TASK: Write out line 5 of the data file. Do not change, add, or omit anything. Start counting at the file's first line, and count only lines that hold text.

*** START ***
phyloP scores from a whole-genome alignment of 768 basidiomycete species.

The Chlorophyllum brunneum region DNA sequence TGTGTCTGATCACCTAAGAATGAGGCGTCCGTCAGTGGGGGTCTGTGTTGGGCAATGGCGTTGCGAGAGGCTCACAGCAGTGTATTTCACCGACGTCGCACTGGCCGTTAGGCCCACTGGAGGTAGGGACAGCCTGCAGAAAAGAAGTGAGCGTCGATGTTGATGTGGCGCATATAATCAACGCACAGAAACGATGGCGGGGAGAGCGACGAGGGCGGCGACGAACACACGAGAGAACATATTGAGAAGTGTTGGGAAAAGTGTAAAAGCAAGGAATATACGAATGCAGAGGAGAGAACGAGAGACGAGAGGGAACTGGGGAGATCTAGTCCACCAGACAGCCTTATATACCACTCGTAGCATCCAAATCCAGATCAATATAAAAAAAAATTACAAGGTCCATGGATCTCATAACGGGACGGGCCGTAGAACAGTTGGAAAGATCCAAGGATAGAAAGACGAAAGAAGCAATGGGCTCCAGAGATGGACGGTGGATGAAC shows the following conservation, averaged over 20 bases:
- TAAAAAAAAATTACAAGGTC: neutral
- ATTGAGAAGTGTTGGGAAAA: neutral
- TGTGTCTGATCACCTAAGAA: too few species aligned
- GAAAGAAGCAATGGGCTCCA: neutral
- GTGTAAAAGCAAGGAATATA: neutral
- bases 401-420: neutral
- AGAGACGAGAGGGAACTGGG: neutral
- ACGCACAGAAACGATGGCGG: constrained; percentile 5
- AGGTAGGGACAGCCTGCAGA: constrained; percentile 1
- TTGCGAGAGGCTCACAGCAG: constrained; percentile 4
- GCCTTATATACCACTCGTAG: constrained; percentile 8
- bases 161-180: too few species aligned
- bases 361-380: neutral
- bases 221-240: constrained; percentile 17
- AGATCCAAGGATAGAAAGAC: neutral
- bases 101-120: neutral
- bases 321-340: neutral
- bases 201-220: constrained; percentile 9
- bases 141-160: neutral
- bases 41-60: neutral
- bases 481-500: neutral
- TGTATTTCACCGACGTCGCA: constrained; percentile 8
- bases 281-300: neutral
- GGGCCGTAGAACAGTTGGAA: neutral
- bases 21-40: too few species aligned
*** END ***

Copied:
- TGTGTCTGATCACCTAAGAA: too few species aligned